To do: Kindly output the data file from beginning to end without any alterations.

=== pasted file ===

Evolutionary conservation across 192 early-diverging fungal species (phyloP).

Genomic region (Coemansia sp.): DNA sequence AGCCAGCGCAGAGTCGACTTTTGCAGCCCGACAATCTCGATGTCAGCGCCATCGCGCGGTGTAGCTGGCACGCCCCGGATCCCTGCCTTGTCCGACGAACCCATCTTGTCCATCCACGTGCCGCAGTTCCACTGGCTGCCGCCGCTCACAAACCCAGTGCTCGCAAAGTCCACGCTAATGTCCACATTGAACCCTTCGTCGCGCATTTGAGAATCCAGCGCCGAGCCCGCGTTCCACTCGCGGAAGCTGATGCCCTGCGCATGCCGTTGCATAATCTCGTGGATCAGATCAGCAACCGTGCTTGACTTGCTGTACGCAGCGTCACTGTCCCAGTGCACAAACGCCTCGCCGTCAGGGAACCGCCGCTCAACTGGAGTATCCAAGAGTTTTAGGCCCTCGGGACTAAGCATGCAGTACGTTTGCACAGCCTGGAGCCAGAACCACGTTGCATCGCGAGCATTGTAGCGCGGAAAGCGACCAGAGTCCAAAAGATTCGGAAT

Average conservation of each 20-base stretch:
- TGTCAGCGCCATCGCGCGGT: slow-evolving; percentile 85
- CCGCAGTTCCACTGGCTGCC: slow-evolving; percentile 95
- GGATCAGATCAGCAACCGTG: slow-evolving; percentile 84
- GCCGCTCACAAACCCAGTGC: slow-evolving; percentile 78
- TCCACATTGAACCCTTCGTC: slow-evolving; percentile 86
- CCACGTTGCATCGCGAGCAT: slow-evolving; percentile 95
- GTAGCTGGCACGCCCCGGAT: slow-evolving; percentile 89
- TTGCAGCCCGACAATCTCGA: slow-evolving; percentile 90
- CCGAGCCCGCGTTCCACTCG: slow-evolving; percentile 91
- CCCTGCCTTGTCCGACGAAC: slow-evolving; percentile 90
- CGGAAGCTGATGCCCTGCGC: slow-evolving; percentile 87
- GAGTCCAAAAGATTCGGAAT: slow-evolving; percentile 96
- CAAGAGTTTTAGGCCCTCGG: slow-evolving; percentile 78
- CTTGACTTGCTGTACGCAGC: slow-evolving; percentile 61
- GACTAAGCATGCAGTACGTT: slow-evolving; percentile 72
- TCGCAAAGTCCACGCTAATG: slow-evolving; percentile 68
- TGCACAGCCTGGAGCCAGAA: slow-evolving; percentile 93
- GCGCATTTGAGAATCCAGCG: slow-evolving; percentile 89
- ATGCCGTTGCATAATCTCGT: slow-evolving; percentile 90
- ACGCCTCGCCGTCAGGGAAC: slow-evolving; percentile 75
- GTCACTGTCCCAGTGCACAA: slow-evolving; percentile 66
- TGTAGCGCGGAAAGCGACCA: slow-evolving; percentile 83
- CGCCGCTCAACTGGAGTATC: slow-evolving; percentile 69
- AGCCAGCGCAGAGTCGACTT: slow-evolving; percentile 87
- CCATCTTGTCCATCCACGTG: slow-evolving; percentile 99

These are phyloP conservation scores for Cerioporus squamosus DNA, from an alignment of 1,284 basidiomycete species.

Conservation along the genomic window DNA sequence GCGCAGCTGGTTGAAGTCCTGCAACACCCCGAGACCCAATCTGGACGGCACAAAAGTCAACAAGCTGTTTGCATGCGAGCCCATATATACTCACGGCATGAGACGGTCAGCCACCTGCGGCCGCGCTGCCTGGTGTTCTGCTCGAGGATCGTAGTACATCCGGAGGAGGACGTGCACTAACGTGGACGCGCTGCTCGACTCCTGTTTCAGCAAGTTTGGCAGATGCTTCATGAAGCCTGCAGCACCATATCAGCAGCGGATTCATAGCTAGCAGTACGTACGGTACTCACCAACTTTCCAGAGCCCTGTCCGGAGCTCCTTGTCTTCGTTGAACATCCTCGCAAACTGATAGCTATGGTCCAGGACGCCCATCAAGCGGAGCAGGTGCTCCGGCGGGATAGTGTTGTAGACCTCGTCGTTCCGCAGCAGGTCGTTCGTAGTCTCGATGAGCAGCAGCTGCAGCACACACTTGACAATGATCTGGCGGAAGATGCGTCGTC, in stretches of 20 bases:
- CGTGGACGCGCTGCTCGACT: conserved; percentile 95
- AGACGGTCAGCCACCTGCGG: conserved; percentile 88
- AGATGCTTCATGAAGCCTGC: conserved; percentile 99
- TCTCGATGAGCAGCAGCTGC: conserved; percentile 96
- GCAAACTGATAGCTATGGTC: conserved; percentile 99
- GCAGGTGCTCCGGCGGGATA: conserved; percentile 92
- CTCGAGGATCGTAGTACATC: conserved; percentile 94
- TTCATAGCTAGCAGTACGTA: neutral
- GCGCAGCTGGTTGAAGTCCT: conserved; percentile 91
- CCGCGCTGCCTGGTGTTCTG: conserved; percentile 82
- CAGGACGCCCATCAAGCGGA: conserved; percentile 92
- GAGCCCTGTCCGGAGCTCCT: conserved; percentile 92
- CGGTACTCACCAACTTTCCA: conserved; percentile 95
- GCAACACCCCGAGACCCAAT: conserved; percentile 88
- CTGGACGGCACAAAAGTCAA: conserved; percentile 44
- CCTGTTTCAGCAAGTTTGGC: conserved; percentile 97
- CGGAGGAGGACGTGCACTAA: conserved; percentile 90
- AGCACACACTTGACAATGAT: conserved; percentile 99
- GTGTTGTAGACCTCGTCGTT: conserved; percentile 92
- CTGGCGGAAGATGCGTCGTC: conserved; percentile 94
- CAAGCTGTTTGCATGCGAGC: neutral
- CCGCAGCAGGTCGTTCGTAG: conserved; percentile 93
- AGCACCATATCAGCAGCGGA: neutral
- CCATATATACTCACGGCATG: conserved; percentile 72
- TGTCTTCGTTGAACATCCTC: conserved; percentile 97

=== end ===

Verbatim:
Evolutionary conservation across 192 early-diverging fungal species (phyloP).

Genomic region (Coemansia sp.): DNA sequence AGCCAGCGCAGAGTCGACTTTTGCAGCCCGACAATCTCGATGTCAGCGCCATCGCGCGGTGTAGCTGGCACGCCCCGGATCCCTGCCTTGTCCGACGAACCCATCTTGTCCATCCACGTGCCGCAGTTCCACTGGCTGCCGCCGCTCACAAACCCAGTGCTCGCAAAGTCCACGCTAATGTCCACATTGAACCCTTCGTCGCGCATTTGAGAATCCAGCGCCGAGCCCGCGTTCCACTCGCGGAAGCTGATGCCCTGCGCATGCCGTTGCATAATCTCGTGGATCAGATCAGCAACCGTGCTTGACTTGCTGTACGCAGCGTCACTGTCCCAGTGCACAAACGCCTCGCCGTCAGGGAACCGCCGCTCAACTGGAGTATCCAAGAGTTTTAGGCCCTCGGGACTAAGCATGCAGTACGTTTGCACAGCCTGGAGCCAGAACCACGTTGCATCGCGAGCATTGTAGCGCGGAAAGCGACCAGAGTCCAAAAGATTCGGAAT

Average conservation of each 20-base stretch:
- TGTCAGCGCCATCGCGCGGT: slow-evolving; percentile 85
- CCGCAGTTCCACTGGCTGCC: slow-evolving; percentile 95
- GGATCAGATCAGCAACCGTG: slow-evolving; percentile 84
- GCCGCTCACAAACCCAGTGC: slow-evolving; percentile 78
- TCCACATTGAACCCTTCGTC: slow-evolving; percentile 86
- CCACGTTGCATCGCGAGCAT: slow-evolving; percentile 95
- GTAGCTGGCACGCCCCGGAT: slow-evolving; percentile 89
- TTGCAGCCCGACAATCTCGA: slow-evolving; percentile 90
- CCGAGCCCGCGTTCCACTCG: slow-evolving; percentile 91
- CCCTGCCTTGTCCGACGAAC: slow-evolving; percentile 90
- CGGAAGCTGATGCCCTGCGC: slow-evolving; percentile 87
- GAGTCCAAAAGATTCGGAAT: slow-evolving; percentile 96
- CAAGAGTTTTAGGCCCTCGG: slow-evolving; percentile 78
- CTTGACTTGCTGTACGCAGC: slow-evolving; percentile 61
- GACTAAGCATGCAGTACGTT: slow-evolving; percentile 72
- TCGCAAAGTCCACGCTAATG: slow-evolving; percentile 68
- TGCACAGCCTGGAGCCAGAA: slow-evolving; percentile 93
- GCGCATTTGAGAATCCAGCG: slow-evolving; percentile 89
- ATGCCGTTGCATAATCTCGT: slow-evolving; percentile 90
- ACGCCTCGCCGTCAGGGAAC: slow-evolving; percentile 75
- GTCACTGTCCCAGTGCACAA: slow-evolving; percentile 66
- TGTAGCGCGGAAAGCGACCA: slow-evolving; percentile 83
- CGCCGCTCAACTGGAGTATC: slow-evolving; percentile 69
- AGCCAGCGCAGAGTCGACTT: slow-evolving; percentile 87
- CCATCTTGTCCATCCACGTG: slow-evolving; percentile 99

These are phyloP conservation scores for Cerioporus squamosus DNA, from an alignment of 1,284 basidiomycete species.

Conservation along the genomic window DNA sequence GCGCAGCTGGTTGAAGTCCTGCAACACCCCGAGACCCAATCTGGACGGCACAAAAGTCAACAAGCTGTTTGCATGCGAGCCCATATATACTCACGGCATGAGACGGTCAGCCACCTGCGGCCGCGCTGCCTGGTGTTCTGCTCGAGGATCGTAGTACATCCGGAGGAGGACGTGCACTAACGTGGACGCGCTGCTCGACTCCTGTTTCAGCAAGTTTGGCAGATGCTTCATGAAGCCTGCAGCACCATATCAGCAGCGGATTCATAGCTAGCAGTACGTACGGTACTCACCAACTTTCCAGAGCCCTGTCCGGAGCTCCTTGTCTTCGTTGAACATCCTCGCAAACTGATAGCTATGGTCCAGGACGCCCATCAAGCGGAGCAGGTGCTCCGGCGGGATAGTGTTGTAGACCTCGTCGTTCCGCAGCAGGTCGTTCGTAGTCTCGATGAGCAGCAGCTGCAGCACACACTTGACAATGATCTGGCGGAAGATGCGTCGTC, in stretches of 20 bases:
- CGTGGACGCGCTGCTCGACT: conserved; percentile 95
- AGACGGTCAGCCACCTGCGG: conserved; percentile 88
- AGATGCTTCATGAAGCCTGC: conserved; percentile 99
- TCTCGATGAGCAGCAGCTGC: conserved; percentile 96
- GCAAACTGATAGCTATGGTC: conserved; percentile 99
- GCAGGTGCTCCGGCGGGATA: conserved; percentile 92
- CTCGAGGATCGTAGTACATC: conserved; percentile 94
- TTCATAGCTAGCAGTACGTA: neutral
- GCGCAGCTGGTTGAAGTCCT: conserved; percentile 91
- CCGCGCTGCCTGGTGTTCTG: conserved; percentile 82
- CAGGACGCCCATCAAGCGGA: conserved; percentile 92
- GAGCCCTGTCCGGAGCTCCT: conserved; percentile 92
- CGGTACTCACCAACTTTCCA: conserved; percentile 95
- GCAACACCCCGAGACCCAAT: conserved; percentile 88
- CTGGACGGCACAAAAGTCAA: conserved; percentile 44
- CCTGTTTCAGCAAGTTTGGC: conserved; percentile 97
- CGGAGGAGGACGTGCACTAA: conserved; percentile 90
- AGCACACACTTGACAATGAT: conserved; percentile 99
- GTGTTGTAGACCTCGTCGTT: conserved; percentile 92
- CTGGCGGAAGATGCGTCGTC: conserved; percentile 94
- CAAGCTGTTTGCATGCGAGC: neutral
- CCGCAGCAGGTCGTTCGTAG: conserved; percentile 93
- AGCACCATATCAGCAGCGGA: neutral
- CCATATATACTCACGGCATG: conserved; percentile 72
- TGTCTTCGTTGAACATCCTC: conserved; percentile 97